Huu-ay-aht Chief Councillor Robert Dennis and Ha’wilth
Jeff Cook stand beside their territorial boundary marker.
The Province of British Columbia dropped their legal appeal of a forestry case recently won by the Huu-ay-aht First Nation, but Chief Councilor Robert Dennis fears the government might ignore their victory.
The Huu-ay-aht First Nation sued the provincial government in 2004 alleging Forest Range Agreements were being negotiated illegally.
The crux of the case was that BC negotiators focused on a population based formula for enticing First Nations throughout the province to sign FRA’s, instead of basing compensation agreements on the level of infringement.
“The population based formula is illegal and not in good faith,” said Huu-ay-aht Chief Councilor Robert Dennis. “The accommodation should be based on the level of infringement, not population, and the level of logging in our territory was and is excessive,” he said.
In their negotiations with the 200 BC First Nations, provincial negotiators applied a formula of $500 and 30 cubic meters of timber for every registered member of the individual First Nation over 5 years, regardless of the economic value of forestry within their territories.
By signing an FRA, the First Nation acknowledges it has been fully consulted on the forest resource development plan within their traditional territory, and waives any future Aboriginal rights, title or infringement claims.
Throughout the last century, the Huu-ay-aht First Nation saw 14.25 million cubic meters of wood leave their territory, worth hundreds of billions of dollars.
In her concluding remarks to the 6-day trial held in January and February 2005, BC Supreme Court Justice Dillon wrote: “to fail to consider at all the strengths of claim or degree of infringement represents a complete failure of consultation based on the criteria that are constitutionally required for meaningful consultation. While a population-based approach may be a quick and easy response to the duty to accommodate, it fails to take into account the individual nature of the HFN claim. In this case, the government did not misconceive the seriousness of the claim or impact of infringement. It failed to consider them at all. The government acted incorrectly and must begin anew a proper consultation process based upon consideration of appropriate criteria”.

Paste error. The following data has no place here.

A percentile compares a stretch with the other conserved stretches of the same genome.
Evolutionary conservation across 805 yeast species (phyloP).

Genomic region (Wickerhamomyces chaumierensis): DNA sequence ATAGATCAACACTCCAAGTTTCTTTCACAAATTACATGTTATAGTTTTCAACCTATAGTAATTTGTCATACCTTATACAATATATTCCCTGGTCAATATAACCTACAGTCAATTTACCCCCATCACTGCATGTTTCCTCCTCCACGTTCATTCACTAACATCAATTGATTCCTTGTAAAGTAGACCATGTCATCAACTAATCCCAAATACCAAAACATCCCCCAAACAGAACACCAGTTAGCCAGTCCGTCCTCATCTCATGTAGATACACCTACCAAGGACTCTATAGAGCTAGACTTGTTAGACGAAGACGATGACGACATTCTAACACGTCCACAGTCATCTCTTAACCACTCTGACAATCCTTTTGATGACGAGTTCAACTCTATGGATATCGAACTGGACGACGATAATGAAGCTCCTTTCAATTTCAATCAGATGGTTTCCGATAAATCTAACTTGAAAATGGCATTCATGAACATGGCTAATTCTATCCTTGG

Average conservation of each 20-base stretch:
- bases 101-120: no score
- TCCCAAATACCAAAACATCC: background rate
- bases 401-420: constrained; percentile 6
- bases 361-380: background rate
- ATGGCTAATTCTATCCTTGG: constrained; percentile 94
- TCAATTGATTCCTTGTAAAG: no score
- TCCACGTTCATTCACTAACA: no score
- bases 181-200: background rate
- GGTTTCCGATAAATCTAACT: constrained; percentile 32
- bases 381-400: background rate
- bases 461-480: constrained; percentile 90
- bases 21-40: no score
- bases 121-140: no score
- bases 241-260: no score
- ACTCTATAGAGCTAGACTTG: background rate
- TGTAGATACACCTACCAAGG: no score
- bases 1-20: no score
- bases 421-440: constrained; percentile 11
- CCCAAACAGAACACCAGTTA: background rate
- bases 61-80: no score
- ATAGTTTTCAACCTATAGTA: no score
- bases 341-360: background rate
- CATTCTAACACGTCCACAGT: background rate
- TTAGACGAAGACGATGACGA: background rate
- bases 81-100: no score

Though the ruling was a wrist-slapping for the provincial government, Dennis fears little will change.
In a letter from the BC Government, their lawyer Glen Thompson wrote: “we wish to make it clear that the province has not altered its position with respect to the decision of Madam Justice Dillon and continues to be of the view that the case was wrongly decided”.
“If they’re acting on the honor of the crown, they have to abide by the court’s ruling,” said Dennis. “Saying the ‘court decided wrongly’, and that they’re entrenched in their position could hinder our ability to move forward,” he said. “This will have serious impacts on treaty negotiations because how can they say they’re negotiating in good faith when they’re not applying the letter of the law? How can we sit down with a government that says they’re outside the law?”
The case could have wide-reaching effects, not only on the more than 100 First Nations who signed FRA’s and many others currently in discussion with the BC Government on FRA’s, but also on the treaty process as a whole.
“They’re using population-based formulas in treaty, so if it’s not fair in this case [forestry], how can it be fair there [treaty],” said Dennis, whose Nation was prevented from negotiating any forestry issues in treaty negotiations for two years while this case wound its way through the court system. “Is the population-based formula a fair process? Based on the ruling, I would say ‘no’,” he said.
Numerous BC Government Ministers were invited to comment on this story, but did not return our calls.
By David Wiwchar